The Sapir-Whorf Hypothesis holds that language and culture shape behavior and thought. The idea has a long, rich and sometimes controversial history, though recent cognitive linguistic research, together with brain imaging, has lent it new credence. Lately, I have been reflecting on the nature of linguistic relativity in scientific research, particularly for HPC and cloud computing. In particular, how has our focus on floating point operations per second (FLOPS) shaped discourse, science politics and outcomes?
Look, It's Terascale!
If I were to remark, "That is a terascale system," you would likely interpret my comment as an assessment of the system's computing performance, more specifically its floating point capabilities. For the cognoscenti, the sentence likely engenders visions of multicore systems with out of order instruction issue and deep pipelining, small clusters with fast interconnects and (perhaps) some accelerators such as GPUs. You might even reflect on the historical evolution of high-performance computing, when a terascale system was ranked first on the Top500 list about a decade ago.
Given my remark, you would be unlikely to eye your desktop computer with its terascale (terabyte) commodity disk drive. Yet, based on its storage capacity, that desktop is just as surely a terascale platform as is the compute cluster. Ah, you say, I have mixed capacity (bytes) with capability (operations). Terabyte per second storage systems are rare, you say. Absolutely true, yet as this bit of third rate linguistic legerdemain illustrates, language and, perhaps more importantly, connotation really does trump denotation in our discourse.
Whether Petascale and Exascale?
Today, the world's fastest computing platforms have broken the one petaflop mark on the high-performance Linpack (HPL) benchmark, and planning groups across the United States, Europe and Asia are debating political and technical approaches for the construction of exascale computing systems. I cannot help but wonder, though, why we in technical computing talk so little about petascale and exascale data platforms? Why is there no international initiative to build a low latency, high bandwidth (many terabytes/second to even a petabyte/second) data analysis engine with multiple exabytes of storage capacity?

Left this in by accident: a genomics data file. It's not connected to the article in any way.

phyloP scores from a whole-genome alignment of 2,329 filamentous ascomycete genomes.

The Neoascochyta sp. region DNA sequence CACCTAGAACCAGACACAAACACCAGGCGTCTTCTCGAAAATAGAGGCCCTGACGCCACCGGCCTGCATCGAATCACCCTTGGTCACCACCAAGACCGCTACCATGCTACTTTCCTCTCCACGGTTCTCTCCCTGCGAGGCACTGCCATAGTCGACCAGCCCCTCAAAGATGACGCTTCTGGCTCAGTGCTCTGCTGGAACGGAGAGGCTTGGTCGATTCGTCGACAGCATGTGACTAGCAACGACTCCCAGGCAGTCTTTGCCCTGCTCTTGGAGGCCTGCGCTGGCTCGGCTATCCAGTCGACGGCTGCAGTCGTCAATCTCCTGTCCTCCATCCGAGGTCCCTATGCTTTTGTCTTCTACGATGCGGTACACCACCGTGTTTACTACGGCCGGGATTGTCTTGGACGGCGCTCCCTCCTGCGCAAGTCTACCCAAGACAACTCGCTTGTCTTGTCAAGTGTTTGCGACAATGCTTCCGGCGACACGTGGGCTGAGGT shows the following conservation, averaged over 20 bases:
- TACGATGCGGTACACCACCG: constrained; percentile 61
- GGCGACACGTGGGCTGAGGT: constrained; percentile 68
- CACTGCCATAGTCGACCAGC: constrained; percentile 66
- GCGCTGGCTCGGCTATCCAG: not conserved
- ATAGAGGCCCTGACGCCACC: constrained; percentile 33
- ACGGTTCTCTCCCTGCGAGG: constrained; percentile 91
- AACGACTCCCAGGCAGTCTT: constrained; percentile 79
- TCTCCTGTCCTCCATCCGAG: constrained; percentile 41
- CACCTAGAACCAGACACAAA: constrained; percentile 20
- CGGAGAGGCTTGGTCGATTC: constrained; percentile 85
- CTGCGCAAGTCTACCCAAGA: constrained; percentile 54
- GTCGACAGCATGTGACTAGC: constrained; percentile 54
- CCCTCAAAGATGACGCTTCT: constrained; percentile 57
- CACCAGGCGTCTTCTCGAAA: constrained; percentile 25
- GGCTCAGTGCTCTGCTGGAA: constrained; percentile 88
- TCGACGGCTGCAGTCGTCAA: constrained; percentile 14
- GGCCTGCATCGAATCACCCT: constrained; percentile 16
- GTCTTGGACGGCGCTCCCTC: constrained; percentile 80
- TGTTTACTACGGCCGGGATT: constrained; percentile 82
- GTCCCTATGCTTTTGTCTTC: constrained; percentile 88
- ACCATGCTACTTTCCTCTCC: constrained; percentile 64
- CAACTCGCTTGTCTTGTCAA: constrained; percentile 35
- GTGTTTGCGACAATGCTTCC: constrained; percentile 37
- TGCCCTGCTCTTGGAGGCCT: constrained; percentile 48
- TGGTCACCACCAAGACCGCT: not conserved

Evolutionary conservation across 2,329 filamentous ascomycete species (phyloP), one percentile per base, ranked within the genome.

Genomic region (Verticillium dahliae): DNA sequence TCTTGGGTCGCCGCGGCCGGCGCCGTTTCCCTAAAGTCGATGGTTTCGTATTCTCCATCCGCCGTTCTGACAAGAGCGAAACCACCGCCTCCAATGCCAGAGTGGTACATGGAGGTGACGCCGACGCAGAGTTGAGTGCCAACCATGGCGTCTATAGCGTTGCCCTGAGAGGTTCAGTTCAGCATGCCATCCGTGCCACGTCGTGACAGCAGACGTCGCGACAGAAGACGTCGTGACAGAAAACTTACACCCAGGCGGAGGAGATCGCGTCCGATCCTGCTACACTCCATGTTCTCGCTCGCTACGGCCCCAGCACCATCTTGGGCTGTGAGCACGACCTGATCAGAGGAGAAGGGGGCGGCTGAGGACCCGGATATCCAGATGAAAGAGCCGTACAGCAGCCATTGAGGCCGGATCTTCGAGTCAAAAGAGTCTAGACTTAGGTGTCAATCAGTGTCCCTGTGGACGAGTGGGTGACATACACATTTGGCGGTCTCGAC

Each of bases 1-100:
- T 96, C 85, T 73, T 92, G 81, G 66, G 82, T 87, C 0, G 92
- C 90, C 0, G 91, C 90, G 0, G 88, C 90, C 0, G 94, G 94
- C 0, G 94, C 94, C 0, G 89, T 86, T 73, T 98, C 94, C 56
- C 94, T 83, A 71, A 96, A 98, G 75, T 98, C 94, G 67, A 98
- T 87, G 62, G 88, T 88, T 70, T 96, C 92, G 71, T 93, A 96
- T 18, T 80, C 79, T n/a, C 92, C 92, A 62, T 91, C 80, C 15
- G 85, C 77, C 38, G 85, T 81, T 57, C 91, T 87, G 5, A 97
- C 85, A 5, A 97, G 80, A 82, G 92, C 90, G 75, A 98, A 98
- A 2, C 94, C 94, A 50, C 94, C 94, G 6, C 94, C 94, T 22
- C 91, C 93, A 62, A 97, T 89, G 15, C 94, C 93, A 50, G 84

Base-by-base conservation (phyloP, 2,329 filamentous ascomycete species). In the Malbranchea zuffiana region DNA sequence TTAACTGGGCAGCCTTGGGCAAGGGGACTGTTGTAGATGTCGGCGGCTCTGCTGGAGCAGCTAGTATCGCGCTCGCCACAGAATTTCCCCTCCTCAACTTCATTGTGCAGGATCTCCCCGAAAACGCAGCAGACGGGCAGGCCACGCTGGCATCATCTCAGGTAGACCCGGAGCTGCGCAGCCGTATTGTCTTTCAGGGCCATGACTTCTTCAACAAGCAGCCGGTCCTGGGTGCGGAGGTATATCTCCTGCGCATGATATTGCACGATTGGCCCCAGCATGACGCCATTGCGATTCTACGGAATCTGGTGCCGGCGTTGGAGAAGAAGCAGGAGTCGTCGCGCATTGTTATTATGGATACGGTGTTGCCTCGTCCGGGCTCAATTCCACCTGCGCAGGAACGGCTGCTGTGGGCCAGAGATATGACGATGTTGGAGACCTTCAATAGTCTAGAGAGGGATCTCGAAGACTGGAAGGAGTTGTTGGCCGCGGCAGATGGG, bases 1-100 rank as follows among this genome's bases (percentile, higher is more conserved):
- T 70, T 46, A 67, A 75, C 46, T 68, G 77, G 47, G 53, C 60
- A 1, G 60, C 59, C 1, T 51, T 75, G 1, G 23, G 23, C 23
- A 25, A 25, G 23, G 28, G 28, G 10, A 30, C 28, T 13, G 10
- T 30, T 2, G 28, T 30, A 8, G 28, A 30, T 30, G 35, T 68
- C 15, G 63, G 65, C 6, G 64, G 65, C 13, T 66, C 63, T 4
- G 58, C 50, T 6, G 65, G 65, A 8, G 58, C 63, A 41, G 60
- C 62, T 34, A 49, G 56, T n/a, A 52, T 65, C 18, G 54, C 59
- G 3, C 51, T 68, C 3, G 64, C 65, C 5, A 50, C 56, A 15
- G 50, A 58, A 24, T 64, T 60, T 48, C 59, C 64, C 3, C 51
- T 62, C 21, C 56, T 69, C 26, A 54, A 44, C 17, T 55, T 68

I suspect the reason lies in our background and linguistic heritage. Most of us in high-performance computing came from mathematical backgrounds, where success was defined by a proof and an equation and their embodiment in a computational model, rather than by insight gleaned from large-scale data analysis. I believe it is time we found a lingua franca that bridges FLOPS and bytes and reclaim the full connotation of exascale.
I Want My Exabytes
It is worth remembering that the explosive growth of observational data is itself largely a product of inexpensive CMOS sensors, based on the same semiconductor technologies that begot microprocessors. The examples of high resolution instruments are legion, from the Large Hadron Collider (LHC) and its international hierarchy of data archives to the proposed Square Kilometer Array (SKA) radio telescope, which may produce as much as an exabyte of data every few days. This data tsunami is not limited to the physical sciences; the biological and social sciences are being inundated as well.
One of the major lessons from web search and cloud data centers is the power of truly massive scale, near real-time data analysis. When anyone with a cheap cell phone and a web browser can extract data and insights from a non-trivial fraction of the human knowledge base, behavior and culture are transformed. I would like to believe that we can bring the same data-driven analytics to scientific research as are routinely exploited to find a good lasagna recipe. We need a balanced exascale initiative, in every sense of the word, lest we be a technical confirmation of the Sapir-Whorf hypothesis.